Since information technology was first widely embraced by organisations back in the 1970s, development cycles have evolved in a way many people liken to a swinging pendulum.
Initially, compute resources were centralised and based on large-scale mainframe computers. Then, the pendulum swung the other way, and resources were shifted closer to users in the form of personal computers and standalone servers.
Since then, the pendulum has swung back again, with resources being transferred to the cloud, where they reside in large-scale data centres and are accessed remotely as required.
Interestingly, this process of change has not stopped. However, the next phase is unlikely to involve another wholesale migration of IT resources away from centralised facilities. Rather, it is likely to be a combination of cloud platforms and increasingly intelligent edge devices.
The rise of the edge
In a growing number of cases, this rise in edge computing is being driven by the rapid evolution of artificial intelligence. While large-scale, centralised IT infrastructure is needed to train AI models on masses of data, those models can then be run on much smaller, less compute-intensive devices at the edge.
One good example is a smart surveillance camera. The AI model needed for it to recognise objects and people will require large amounts of data and resources to learn, but it can then run on the more limited resources within the camera when it applies that knowledge.
Another is language translation. While significant resources are needed to train a model that can accurately deliver such a service, the model itself can then run on a much smaller device.
This rapid rise of intelligent edge computing is being driven by two key factors. One is the ongoing miniaturisation of IT. If you consider the capabilities of today’s smartphones, having access to that amount of computing resources 20 years ago would have required a room full of servers.
The second factor is the ongoing evolution of networking technology. Edge devices will often be located in places where traditional high-speed connections are not available.
For this reason, the data collected by the device needs to be processed on that device, and the results fed back to a centralised datacentre via whatever network links are available. In many cases these are likely to be Wi-Fi, 4G or 5G wireless connections.
An ecosystem of players
For an intelligent edge infrastructure to function successfully, it requires a number of different parties to work together. The list includes the hardware vendors that design and build edge devices that interact with and collect data from the physical world, which can include anything from movement to rainfall. These devices also act as the input points into the edge system and provide the data that enables AI to make decisions.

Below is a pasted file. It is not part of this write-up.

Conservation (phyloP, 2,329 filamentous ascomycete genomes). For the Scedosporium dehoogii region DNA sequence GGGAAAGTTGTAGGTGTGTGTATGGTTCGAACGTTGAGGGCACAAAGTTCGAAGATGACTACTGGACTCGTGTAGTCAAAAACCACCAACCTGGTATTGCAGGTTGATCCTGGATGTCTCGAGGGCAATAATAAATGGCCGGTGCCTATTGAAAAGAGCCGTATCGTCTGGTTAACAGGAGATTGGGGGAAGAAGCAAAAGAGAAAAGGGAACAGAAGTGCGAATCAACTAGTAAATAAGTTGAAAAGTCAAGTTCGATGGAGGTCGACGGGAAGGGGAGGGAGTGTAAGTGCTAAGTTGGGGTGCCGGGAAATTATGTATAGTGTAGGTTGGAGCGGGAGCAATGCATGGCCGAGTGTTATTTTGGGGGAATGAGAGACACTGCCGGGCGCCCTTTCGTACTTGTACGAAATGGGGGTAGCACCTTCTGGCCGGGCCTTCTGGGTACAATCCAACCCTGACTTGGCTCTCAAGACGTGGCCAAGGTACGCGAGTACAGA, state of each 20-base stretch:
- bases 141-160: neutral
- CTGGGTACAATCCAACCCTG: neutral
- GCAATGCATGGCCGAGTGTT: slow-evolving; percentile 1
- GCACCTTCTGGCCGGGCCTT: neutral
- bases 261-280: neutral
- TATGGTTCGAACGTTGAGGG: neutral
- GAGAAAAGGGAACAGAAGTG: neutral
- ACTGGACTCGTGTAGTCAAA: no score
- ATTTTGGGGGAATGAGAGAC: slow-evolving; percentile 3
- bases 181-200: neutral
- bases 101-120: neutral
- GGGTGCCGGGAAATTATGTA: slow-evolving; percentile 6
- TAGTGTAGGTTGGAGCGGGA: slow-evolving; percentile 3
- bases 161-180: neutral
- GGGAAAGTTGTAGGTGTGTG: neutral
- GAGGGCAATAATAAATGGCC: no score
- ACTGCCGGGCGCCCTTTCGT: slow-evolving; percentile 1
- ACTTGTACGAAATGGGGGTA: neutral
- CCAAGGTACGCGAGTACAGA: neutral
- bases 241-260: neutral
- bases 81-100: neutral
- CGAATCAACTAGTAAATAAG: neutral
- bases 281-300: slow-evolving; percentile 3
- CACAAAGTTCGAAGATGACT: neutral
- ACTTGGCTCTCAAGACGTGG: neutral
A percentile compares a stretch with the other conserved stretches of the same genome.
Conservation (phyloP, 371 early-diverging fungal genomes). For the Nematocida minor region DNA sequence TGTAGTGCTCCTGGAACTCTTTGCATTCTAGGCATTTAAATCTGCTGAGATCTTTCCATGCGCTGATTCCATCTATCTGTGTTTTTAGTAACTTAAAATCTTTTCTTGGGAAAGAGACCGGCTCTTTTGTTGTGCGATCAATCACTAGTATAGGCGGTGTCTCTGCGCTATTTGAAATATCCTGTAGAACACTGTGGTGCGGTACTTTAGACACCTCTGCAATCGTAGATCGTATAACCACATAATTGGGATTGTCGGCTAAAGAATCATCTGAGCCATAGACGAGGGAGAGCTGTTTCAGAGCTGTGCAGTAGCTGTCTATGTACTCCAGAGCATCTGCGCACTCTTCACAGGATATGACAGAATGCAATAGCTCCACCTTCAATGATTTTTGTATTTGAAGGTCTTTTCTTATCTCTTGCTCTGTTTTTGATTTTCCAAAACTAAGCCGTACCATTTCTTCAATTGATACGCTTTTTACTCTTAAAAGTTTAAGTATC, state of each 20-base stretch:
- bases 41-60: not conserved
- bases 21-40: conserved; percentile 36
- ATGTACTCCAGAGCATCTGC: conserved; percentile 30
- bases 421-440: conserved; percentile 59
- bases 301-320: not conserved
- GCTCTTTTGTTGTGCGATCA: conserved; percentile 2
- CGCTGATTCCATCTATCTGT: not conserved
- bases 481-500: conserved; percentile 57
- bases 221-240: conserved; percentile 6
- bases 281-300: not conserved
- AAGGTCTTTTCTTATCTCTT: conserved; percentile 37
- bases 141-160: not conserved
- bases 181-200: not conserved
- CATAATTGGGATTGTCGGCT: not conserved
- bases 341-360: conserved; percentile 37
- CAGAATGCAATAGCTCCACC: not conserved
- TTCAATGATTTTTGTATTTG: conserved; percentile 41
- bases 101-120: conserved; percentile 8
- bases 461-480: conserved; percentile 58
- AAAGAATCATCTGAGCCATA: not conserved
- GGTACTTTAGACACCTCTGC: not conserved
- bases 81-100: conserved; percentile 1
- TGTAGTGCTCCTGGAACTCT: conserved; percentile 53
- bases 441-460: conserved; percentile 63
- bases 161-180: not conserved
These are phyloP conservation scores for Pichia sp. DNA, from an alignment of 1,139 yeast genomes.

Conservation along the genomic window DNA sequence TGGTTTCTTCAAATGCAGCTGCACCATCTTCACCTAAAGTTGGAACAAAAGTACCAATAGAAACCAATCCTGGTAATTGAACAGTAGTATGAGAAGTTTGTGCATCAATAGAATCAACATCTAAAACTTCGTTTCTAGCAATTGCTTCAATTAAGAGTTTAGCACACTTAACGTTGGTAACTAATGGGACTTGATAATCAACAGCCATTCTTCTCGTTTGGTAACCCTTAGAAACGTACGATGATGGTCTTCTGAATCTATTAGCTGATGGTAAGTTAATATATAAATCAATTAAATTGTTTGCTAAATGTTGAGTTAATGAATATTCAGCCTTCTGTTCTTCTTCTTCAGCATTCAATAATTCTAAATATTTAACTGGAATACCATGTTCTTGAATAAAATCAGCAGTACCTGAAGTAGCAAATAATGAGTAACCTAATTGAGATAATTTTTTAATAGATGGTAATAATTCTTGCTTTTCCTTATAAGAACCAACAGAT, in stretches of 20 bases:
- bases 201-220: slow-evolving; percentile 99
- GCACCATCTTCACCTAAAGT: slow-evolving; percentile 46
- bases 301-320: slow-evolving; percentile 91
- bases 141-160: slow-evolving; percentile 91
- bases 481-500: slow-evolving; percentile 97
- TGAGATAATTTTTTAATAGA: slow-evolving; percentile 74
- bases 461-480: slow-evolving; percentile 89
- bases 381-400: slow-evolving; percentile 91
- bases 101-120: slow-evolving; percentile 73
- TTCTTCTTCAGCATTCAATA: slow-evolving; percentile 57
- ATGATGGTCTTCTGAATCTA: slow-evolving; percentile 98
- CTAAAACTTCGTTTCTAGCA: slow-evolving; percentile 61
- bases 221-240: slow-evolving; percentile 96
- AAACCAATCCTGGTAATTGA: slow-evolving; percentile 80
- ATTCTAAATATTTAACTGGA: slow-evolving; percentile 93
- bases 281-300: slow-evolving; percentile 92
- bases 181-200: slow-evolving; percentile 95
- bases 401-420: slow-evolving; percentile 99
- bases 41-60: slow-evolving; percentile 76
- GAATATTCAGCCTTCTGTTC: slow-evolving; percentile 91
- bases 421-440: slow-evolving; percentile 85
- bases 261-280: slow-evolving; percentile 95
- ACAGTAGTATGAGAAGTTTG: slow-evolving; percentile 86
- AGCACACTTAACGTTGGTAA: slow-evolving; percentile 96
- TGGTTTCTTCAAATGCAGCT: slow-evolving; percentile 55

Intelligent edge also requires centralised computing and storage resources, typically provided by a cloud vendor. This is where all the incoming data is stored and processed.
The third required group is the connectivity players. This could be a traditional networking vendor or a telecommunications carrier offering data service connections. This group is particularly vital, as without that connectivity, the entire system is unable to function.
Finally, intelligent edge computing requires software developers who can build applications that take advantage of the vast trove of collected data. This is what will allow organisations to extract as much useful insight from their edge resources as possible.
The rise of intelligent edge computing is by no means the end of the evolutionary process. Indeed, many industry observers believe that the next step will be to actually blur the distinction between centralised cloud computing and edge computing altogether.
From a business user’s perspective, where their application is running is less important than the outcomes they are achieving from it. If the best location is in the cloud, it can run there; however, if higher performance can be achieved at the edge, then that will become the chosen location.
Use cases for intelligent edge computing will continue to evolve in the coming years. As the capability of edge devices improves and the AI algorithms used to analyse the collected data become more powerful, the ways in which they can deliver business value will explode in number.
Just as distributed computing brought exciting new opportunities in the 1980s and 1990s, and cloud platforms change the game in the 2000s, intelligent edge computing will bring significant opportunities for development and growth in the coming years.